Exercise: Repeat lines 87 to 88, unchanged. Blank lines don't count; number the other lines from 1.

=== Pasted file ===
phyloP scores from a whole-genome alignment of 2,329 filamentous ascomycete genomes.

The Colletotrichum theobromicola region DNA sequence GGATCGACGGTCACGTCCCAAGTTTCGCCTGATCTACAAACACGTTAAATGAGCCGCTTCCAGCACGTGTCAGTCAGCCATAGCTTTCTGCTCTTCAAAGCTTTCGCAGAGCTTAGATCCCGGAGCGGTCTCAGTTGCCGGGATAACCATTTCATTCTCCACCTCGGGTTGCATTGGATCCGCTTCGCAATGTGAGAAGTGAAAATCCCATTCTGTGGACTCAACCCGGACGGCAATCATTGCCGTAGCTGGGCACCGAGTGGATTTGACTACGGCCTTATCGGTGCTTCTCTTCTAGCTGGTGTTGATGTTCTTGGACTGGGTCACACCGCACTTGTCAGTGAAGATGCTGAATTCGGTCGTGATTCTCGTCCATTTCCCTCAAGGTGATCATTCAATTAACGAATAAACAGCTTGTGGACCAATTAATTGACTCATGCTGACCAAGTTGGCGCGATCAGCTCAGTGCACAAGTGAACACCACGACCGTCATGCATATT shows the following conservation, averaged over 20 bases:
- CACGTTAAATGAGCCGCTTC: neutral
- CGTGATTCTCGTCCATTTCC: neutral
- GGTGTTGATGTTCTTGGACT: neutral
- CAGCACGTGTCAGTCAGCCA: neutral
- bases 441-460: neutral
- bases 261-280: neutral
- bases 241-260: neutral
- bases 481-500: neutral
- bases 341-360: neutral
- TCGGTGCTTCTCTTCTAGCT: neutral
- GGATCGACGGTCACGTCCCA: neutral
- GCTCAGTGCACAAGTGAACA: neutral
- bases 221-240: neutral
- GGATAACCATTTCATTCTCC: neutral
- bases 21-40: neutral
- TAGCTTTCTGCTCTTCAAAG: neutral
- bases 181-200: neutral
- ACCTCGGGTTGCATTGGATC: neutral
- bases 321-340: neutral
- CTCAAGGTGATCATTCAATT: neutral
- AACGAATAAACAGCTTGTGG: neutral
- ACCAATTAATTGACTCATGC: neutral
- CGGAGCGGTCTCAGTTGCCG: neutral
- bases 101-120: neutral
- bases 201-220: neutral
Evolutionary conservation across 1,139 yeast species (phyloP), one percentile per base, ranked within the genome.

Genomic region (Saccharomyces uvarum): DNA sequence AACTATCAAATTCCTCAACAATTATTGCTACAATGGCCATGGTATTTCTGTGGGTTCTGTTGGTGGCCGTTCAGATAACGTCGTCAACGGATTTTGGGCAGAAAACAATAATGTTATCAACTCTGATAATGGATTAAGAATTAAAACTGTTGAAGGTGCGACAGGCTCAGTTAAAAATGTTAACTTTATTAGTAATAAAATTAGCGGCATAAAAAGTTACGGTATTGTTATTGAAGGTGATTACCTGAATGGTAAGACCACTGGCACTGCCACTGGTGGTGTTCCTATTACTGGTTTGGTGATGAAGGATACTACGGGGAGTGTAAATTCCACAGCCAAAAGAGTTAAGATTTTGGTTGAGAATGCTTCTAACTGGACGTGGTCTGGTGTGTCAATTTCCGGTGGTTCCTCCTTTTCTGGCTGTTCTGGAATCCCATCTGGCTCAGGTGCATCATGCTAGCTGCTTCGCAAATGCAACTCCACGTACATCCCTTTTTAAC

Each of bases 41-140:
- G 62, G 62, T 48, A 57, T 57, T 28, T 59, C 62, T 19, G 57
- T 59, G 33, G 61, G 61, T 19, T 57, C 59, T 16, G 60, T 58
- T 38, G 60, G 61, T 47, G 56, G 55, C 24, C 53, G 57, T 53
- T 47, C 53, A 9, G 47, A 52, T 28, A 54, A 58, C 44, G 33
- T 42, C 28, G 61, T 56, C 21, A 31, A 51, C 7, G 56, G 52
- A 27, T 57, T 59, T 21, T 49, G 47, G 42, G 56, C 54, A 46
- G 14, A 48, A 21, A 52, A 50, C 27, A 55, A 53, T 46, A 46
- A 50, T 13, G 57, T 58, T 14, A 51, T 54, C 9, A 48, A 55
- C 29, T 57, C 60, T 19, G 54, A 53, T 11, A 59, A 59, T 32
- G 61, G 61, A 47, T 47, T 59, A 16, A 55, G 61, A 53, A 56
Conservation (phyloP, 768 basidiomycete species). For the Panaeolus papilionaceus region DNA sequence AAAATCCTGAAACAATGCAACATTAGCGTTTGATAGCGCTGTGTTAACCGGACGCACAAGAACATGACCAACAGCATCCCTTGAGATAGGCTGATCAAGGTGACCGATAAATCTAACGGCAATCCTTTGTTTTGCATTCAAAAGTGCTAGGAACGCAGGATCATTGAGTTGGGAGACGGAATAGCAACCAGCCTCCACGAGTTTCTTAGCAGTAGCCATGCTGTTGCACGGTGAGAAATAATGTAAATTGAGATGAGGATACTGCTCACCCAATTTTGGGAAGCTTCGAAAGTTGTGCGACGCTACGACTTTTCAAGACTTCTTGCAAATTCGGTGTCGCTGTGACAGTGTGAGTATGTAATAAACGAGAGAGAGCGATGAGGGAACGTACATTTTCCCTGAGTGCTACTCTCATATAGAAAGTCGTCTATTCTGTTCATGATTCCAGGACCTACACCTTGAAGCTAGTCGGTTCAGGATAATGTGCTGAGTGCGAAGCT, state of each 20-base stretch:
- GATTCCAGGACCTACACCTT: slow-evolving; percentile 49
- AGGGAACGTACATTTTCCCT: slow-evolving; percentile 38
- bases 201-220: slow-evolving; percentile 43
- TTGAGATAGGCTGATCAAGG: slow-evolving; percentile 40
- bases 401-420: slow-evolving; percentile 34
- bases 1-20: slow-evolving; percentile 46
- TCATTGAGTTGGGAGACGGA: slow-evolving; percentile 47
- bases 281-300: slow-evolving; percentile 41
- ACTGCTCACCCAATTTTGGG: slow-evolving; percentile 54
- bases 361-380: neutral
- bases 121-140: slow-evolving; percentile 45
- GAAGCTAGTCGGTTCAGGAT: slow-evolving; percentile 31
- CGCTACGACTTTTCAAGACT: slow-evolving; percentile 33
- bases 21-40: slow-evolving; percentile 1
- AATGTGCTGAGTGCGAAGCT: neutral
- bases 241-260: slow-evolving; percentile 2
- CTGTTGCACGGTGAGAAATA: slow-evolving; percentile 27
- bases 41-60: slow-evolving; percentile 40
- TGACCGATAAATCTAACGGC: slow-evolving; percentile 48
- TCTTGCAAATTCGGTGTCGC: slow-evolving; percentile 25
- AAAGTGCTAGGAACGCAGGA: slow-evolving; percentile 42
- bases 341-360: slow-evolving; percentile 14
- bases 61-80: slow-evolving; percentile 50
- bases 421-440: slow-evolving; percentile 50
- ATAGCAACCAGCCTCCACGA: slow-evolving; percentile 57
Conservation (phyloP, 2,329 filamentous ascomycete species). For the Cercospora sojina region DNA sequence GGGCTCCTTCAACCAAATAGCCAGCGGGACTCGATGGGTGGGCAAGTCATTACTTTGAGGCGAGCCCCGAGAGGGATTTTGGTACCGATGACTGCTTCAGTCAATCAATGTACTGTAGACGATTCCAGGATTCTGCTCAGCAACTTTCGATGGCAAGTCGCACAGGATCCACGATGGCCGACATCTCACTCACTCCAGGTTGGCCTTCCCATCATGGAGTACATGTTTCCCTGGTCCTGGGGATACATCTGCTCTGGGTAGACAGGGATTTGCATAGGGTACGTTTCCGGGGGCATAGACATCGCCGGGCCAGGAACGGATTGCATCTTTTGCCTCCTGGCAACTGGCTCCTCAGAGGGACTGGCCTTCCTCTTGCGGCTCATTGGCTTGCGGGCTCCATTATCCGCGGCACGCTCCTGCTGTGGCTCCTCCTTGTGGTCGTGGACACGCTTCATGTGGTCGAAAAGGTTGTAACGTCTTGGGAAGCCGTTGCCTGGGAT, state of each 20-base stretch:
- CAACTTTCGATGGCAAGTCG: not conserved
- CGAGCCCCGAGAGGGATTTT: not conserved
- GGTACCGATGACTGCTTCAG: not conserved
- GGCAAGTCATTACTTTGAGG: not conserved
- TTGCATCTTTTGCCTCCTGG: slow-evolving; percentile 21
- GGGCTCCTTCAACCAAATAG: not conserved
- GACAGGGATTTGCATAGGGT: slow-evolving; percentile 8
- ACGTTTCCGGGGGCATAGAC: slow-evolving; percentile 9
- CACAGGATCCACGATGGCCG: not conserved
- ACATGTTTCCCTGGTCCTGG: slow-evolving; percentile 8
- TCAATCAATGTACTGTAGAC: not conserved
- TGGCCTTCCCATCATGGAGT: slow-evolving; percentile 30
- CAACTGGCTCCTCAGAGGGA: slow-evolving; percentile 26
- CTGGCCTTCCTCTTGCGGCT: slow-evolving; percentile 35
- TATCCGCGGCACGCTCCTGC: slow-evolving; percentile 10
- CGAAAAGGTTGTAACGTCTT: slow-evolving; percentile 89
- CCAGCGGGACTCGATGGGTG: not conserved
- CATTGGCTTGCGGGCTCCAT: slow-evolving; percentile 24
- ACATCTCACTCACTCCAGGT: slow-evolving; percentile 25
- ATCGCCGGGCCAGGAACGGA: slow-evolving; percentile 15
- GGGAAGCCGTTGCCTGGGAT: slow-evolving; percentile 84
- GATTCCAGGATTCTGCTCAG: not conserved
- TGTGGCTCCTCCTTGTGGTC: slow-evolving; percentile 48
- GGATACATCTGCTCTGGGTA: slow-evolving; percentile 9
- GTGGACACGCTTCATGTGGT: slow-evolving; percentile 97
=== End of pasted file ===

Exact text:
- ATCGCCGGGCCAGGAACGGA: slow-evolving; percentile 15
- GGGAAGCCGTTGCCTGGGAT: slow-evolving; percentile 84